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The Miraculous Gifts of the Holy Spirit

There are individuals in the religious world today who claim to possess the miraculous gifts of the Holy Spirit. Religious programs portray televangelists speaking in tongues and healing the sick. However, excitement over these gifts is no longer limited to “charismatic” churches. In recent years, I have heard members of several different mainstream denominations claim to have the ability to speak in tongues.

No one can deny that the apostles and some other Christians in the New Testament possessed the ability to perform miracles. The question that we will address in this article is whether or not the Bible teaches that these same gifts exist today?  

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Contending for the Faith: Speaking in an "Unknown Tongue"

(The anonymous note below arrived via e-mail. It is published as it came to me. –LRH.)

    To someone who has never experienced speaking in what we as Pentecostal some time call an unknown tong.It doesn’t surprise me that you don’t believe. I could give you vers,but I am sure you would counter them with other vers.
    I speak from experience. I was not raised Pentecostal. But I can tell you it real and when I speak in that heavenly language it not jibes it the indwelling of the Holy Spirit in me and through me to edify the Church. In my life time of be used in this gift of God it has never brought harm are confusion to the Body of Christ
    I have never see Jesus face to face. But I know he real and he has saved me from death and given me hope of an eternal future with him.
    Seek and you to will fine that some things are not debatable but excepted that we may better serve God.

Reply: First, since the author did not say, I do not know what I have said that has brought his reaction. It would help this reply if I knew the material to which he is objecting.

Second, it should be noted that, whether right or wrong, I have set forth my views openly and plainly, not anonymously. If the author truly has the spiritual gifts he claims to have, why should he be afraid? Why should he hide behind the cloak of anonymity? Of what does he have to be ashamed? Those who had certain miraculous gifts in the New Testament spoke "with all boldness" (Acts 4:29, 33; 14:3; Eph. 6:18-20). If he has what they had, why does he not do the same?

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Contending for the Faith: Thoughts on Speaking in Tongues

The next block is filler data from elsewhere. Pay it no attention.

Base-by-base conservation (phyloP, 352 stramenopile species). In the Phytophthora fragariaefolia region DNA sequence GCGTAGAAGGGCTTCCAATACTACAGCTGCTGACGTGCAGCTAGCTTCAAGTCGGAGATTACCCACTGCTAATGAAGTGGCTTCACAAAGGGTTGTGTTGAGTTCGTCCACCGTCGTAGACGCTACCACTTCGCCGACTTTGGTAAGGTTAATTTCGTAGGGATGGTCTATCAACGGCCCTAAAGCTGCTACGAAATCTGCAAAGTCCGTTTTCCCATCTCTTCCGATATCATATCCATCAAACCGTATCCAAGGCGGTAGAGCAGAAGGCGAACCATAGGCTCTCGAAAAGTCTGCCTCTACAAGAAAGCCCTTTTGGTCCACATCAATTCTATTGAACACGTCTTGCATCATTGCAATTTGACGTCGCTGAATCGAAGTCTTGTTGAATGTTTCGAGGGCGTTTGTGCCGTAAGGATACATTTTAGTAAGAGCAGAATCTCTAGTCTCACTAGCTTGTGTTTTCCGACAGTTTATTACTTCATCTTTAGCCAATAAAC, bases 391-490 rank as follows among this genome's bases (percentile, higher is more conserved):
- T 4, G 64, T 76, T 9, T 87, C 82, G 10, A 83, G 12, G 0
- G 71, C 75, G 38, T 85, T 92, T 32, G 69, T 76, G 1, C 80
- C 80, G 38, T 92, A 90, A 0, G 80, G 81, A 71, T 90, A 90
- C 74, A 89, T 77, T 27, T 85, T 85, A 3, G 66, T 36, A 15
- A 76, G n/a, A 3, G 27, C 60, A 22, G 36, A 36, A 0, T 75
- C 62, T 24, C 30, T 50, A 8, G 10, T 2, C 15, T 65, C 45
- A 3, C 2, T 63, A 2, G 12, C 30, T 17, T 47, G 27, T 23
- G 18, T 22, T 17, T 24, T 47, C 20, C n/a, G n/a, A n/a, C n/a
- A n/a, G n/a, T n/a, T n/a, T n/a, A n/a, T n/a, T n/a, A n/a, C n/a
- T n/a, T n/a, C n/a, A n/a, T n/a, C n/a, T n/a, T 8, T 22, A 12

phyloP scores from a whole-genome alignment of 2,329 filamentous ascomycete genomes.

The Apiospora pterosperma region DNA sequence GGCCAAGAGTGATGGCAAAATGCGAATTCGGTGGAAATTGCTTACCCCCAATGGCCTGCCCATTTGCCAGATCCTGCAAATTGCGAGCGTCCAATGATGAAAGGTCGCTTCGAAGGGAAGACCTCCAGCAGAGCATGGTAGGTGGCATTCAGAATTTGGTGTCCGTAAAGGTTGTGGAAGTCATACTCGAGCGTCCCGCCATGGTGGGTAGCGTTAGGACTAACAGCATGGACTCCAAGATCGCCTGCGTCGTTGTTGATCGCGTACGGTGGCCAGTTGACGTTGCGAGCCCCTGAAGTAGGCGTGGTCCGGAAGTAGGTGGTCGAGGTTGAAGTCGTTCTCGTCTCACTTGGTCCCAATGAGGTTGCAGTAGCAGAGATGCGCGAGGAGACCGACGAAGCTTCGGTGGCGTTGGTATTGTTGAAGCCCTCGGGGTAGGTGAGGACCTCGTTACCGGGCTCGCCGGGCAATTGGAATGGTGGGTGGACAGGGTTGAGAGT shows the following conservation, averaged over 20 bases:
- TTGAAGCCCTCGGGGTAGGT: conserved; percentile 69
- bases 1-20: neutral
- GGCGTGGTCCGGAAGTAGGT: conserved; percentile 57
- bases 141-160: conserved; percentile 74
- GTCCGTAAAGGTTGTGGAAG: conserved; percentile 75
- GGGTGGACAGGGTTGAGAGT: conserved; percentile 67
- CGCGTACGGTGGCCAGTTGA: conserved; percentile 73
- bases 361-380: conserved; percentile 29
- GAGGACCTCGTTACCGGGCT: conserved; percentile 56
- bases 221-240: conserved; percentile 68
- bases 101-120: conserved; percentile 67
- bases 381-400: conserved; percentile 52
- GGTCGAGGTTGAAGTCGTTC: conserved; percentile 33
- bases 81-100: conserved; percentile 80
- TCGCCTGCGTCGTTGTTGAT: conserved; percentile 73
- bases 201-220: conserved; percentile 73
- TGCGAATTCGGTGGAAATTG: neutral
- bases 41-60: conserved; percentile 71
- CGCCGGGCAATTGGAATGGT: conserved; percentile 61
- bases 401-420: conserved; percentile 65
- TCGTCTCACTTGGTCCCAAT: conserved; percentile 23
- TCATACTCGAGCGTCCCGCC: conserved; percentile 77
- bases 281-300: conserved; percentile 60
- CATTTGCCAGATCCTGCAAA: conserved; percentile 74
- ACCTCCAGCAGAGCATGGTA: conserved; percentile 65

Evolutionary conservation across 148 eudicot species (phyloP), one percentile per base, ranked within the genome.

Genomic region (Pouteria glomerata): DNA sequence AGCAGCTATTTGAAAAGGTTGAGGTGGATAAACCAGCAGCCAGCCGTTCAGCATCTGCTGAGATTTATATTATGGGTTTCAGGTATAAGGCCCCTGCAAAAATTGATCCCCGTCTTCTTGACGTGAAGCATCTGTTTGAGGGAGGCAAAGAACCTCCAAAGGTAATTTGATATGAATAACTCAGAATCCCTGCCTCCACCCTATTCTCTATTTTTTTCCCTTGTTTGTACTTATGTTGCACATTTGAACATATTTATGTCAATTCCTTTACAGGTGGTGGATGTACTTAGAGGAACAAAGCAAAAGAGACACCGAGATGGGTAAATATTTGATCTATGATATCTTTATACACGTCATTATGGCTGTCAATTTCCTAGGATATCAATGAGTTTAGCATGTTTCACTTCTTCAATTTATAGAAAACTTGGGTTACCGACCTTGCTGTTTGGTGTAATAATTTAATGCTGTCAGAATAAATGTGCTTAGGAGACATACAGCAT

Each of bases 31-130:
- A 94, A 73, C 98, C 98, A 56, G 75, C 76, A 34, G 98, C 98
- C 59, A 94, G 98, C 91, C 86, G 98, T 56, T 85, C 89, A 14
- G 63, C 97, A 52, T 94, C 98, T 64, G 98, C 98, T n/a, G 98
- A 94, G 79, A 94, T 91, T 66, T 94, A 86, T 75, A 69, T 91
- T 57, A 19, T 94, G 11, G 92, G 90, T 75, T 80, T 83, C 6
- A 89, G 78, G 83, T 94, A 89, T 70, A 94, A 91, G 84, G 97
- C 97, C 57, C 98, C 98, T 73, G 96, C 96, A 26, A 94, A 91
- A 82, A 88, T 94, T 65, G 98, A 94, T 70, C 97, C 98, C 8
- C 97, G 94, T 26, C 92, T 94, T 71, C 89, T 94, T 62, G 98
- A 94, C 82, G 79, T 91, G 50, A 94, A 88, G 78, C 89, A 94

The following request recently came to me:

    Would you mind sharing your thoughts on 1 Corinthians 13:1; 14:2 and the issue of speaking in tongues. My brother is a Pentecostal, and we have discussed this issue (along with several other issues) at length. I have pointed out that tongues is being able to speak in other languages, which he agrees with but then he says it is also speaking in the tongue of angels — saying his spirit is speaking to God — as he points out in the verses above. Can you offer some insight on what the "tongues of angels," 13:1, and "For one who speaks in a tongue does not speak to men, but to God; for no one understands, but in his spirit he speaks mysteries," 14:2?

First, though Paul is using hyperbolic (exaggerated) language to stress a point in 1 Corinthians 13:1-3, he gives no comfort to modern Pentecostalism. Men do have tongues, or languages (Acts 2:4, 6, 8, 11; 1 Corinthians 13:1). Those tongues, or languages, are not incoherent, multi-syllable jibber jabber. Rather, they are coherent, comprehensible languages, as Acts 2 and 1 Corinthians 14 clearly show.

(Compare Cornelius and his household who spoke in tongues. Those present knew the languages spoken, for they knew they were magnifying God [Acts 10:46]. However, they could not have known if they were magnifying or maligning God if they had not understood the languages. See 1 Corinthians 14:9, 16 "except ye utter by the tongue words easy to be understood, how shall it be known what is spoken….how shall he that occupieth the room of the unlearned [‘the unlearned’ one is simply the one who does not know the language spoken-LRH] say Amen at thy giving of thanks, seeing he understandeth not what thou sayest?" Further, we know the languages spoken by Cornelius ["the Gentiles"] were understandable, for Peter said it reminded him of "the beginning" at Pentecost, and we know those languages were understood by those who heard them [Acts 2:4-11].)

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